Loren, may I impose on you for some more soothing music; I find I need a shot of your music choices.

 

Comment by Loren Miller on May 6, 2013 at 10:01pm

Interesting data, Lillie.  I suspect this whole incident (the Boston Marathon bombing) has been a wake-up call to a woman who was otherwise clueless about her husband's attitudes and intentions.  It's a damned shame, but sometimes you have to learn the hard way.

Comment by Lillie on May 6, 2013 at 9:50pm

This brings to mind the wife of the Boston bomber who has been seen leaving the home of her American parents wearing a Muslim headdress and severe dark clothing.  She has been formerly described as a very talented, creative young American woman who apparently fell for an intriguing mysterious foreigner and is now in a very unenviable situation.  Apparently, she has resumed her maiden name and has been distancing herself from the arrangements for the burial of her husband.  I wonder what she now thinks of the religion of this man she gave up her life for.

Comment by Loren Miller on May 6, 2013 at 9:08pm

Joan:

The short version of the Arab and the Camel is: An Arab is in his tiny tent in the desert while his camel is tethered outside.  It's a cold night and the camel asks the Arab if he can stick his nose in the tent to warm it.  The Arab assents ... but then the camel's ears are cold, and then his neck, then his hump ... and the next thing you know, the camel is in the tent and the Arab is out in the cold.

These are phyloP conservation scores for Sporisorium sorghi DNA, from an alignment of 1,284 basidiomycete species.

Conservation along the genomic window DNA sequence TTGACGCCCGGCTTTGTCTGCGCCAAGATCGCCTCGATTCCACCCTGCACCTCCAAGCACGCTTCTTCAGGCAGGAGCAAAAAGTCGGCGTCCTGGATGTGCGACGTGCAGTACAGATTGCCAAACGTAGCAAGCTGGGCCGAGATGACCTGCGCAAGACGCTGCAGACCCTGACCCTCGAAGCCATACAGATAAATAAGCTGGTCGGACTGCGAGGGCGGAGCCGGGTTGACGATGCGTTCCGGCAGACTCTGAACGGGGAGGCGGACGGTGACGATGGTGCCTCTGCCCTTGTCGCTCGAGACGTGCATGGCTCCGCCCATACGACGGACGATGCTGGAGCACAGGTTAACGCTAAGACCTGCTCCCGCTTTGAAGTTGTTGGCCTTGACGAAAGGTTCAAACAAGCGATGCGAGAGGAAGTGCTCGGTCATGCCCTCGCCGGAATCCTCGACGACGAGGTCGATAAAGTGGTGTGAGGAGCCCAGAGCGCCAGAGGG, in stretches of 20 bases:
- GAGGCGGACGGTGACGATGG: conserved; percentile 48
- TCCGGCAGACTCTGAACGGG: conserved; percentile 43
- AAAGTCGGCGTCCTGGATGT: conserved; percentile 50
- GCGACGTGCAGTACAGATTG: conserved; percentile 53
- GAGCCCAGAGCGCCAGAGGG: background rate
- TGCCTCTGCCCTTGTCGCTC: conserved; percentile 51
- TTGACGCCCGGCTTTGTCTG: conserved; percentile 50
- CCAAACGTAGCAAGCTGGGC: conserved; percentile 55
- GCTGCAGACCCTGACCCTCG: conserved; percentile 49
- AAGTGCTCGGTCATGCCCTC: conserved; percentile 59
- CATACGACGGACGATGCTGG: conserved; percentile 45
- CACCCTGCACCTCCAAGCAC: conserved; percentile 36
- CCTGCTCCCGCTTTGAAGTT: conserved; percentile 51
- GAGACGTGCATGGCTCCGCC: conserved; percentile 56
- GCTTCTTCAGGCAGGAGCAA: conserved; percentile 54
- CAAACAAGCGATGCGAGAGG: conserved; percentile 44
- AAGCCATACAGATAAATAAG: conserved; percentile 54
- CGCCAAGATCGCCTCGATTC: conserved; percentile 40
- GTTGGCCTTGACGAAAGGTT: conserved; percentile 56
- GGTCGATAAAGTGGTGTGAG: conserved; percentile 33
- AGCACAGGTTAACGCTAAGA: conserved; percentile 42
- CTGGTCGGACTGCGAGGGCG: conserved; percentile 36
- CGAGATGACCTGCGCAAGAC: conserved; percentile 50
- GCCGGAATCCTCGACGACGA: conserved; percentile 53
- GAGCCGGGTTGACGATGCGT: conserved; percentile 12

Variations on the Slippery Slope, but with a difference, I think.

Comment by Joan Denoo on May 6, 2013 at 6:00pm

"It Can't Happen Here...?" Do you remember the term, "Vagina dentata (Latin for toothed vagina) describes a folk tale in which a woman's vagina is said to contain teeth, with the associated implication that sexual intercourse might result in injury or castration for the man."

Even modern writers, join in the folk tales, perpetuating the myths. I think this is what my prisoners were thinking:

In her controversial best-seller Sexual Personae (1991), Camille Paglia wrote:

The toothed vagina is no sexist hallucination: every penis is made less by every vagina, just as mankind, male and female, is devoured by mother nature.[6]

In his book, The Wimp Factor, Stephen J. Ducat expresses a similar view, that these myths express the threat sexual intercourse poses for men who, although entering triumphantly, always leave diminished.[7]"

Well, we need some new myths that talk of union, cooperation, participation as equals, and the bonds of physical and emotional love. We also could use a little Pleasure Principles that poses no threat to anyone and no hierarchy of male over fmale.